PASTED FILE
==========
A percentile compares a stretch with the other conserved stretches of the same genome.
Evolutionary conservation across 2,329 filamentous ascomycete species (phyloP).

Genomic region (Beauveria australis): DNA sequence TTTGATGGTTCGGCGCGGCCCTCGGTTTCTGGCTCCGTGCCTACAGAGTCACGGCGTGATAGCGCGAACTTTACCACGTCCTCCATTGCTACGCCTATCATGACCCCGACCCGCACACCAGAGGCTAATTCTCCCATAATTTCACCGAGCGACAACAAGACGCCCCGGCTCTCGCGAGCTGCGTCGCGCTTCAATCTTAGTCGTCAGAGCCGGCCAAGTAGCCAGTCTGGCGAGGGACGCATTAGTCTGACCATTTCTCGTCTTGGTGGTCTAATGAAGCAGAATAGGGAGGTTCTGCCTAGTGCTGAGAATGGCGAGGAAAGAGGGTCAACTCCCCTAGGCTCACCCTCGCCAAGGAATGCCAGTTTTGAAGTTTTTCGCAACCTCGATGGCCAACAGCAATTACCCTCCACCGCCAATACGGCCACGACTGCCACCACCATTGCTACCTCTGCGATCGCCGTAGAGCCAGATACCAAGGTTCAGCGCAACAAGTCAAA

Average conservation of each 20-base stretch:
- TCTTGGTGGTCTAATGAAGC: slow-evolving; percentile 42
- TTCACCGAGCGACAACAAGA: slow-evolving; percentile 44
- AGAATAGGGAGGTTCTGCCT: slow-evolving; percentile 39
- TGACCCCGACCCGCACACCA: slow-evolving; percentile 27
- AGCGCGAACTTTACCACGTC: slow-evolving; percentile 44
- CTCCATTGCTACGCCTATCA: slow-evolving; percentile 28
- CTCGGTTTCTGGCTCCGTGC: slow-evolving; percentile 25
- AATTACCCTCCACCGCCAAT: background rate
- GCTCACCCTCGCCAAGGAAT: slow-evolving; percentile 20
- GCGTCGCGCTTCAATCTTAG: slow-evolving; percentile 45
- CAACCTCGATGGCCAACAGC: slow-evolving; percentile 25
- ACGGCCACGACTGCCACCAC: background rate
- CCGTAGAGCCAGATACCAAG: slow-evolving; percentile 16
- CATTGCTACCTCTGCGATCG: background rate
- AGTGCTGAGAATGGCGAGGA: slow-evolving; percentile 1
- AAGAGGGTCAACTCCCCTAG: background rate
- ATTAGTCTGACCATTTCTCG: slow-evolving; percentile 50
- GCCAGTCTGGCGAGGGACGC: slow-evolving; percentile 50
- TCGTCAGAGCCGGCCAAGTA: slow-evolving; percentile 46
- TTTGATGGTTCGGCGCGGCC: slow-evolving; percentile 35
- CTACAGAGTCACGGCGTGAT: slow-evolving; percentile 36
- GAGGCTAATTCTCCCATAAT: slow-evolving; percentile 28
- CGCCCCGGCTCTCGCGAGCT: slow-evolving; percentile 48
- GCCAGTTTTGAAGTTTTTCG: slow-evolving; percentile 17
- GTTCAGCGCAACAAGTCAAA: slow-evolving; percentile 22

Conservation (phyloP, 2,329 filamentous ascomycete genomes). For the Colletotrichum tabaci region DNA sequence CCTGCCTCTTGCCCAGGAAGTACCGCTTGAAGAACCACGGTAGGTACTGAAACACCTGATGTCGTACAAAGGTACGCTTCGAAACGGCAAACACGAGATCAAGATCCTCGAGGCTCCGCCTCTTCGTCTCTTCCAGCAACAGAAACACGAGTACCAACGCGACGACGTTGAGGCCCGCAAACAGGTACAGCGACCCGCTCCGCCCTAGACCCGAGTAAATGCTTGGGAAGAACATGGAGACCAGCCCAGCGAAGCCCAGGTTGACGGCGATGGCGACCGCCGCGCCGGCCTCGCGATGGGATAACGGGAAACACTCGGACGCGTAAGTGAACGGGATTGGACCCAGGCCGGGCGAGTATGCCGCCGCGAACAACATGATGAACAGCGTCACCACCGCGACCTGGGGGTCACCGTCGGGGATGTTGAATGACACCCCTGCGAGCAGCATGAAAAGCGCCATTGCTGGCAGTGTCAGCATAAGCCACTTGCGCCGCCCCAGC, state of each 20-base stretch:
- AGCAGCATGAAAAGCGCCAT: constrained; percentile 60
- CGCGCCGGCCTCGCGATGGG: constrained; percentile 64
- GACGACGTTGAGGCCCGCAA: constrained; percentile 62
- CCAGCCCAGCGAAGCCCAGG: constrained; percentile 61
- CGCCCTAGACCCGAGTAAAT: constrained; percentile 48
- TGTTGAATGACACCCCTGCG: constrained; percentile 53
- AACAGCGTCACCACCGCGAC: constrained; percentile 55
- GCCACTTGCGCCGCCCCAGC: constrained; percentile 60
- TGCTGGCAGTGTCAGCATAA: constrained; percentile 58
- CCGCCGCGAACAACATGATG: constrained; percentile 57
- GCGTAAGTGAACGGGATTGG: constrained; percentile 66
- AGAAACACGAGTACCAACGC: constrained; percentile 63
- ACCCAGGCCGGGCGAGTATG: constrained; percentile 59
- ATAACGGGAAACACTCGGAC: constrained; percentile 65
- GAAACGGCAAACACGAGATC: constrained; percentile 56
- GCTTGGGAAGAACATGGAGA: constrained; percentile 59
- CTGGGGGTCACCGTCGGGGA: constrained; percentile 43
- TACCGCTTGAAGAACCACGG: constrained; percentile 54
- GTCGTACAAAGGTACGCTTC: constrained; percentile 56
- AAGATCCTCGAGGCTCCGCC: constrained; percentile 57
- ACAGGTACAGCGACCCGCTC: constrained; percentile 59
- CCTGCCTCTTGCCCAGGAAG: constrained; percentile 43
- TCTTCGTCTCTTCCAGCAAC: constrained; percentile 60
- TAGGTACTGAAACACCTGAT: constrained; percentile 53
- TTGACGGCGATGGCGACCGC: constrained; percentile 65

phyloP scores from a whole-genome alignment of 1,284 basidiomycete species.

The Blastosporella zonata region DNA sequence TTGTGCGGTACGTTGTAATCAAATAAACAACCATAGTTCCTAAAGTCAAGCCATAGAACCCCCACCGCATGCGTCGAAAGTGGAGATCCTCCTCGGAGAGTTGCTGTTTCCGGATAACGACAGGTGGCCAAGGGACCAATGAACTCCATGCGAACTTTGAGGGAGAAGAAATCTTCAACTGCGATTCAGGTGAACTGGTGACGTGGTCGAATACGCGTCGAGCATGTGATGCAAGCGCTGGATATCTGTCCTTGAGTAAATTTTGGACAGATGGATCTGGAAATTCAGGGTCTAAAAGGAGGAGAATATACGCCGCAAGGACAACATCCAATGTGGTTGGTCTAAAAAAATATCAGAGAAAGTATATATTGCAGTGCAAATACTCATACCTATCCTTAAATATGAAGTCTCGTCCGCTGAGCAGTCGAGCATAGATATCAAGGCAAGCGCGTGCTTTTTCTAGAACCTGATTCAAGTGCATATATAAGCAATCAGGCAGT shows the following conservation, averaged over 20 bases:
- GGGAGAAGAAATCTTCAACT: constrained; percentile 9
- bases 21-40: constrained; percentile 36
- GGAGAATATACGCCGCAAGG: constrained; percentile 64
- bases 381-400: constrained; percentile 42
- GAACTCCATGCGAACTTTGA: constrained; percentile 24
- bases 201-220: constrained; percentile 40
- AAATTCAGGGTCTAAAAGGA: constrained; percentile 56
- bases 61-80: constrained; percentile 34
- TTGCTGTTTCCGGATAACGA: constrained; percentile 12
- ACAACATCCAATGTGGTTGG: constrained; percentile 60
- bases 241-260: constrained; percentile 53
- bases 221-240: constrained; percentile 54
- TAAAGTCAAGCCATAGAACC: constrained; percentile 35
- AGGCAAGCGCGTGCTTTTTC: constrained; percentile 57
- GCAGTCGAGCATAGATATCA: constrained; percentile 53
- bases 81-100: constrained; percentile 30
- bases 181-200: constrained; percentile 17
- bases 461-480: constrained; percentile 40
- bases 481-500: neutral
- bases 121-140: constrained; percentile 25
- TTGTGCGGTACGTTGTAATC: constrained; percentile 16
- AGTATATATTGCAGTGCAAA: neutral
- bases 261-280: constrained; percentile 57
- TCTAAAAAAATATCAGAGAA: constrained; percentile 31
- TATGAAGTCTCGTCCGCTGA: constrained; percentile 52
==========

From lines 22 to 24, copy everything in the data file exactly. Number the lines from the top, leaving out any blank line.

- GCCAGTCTGGCGAGGGACGC: slow-evolving; percentile 50
- TCGTCAGAGCCGGCCAAGTA: slow-evolving; percentile 46
- TTTGATGGTTCGGCGCGGCC: slow-evolving; percentile 35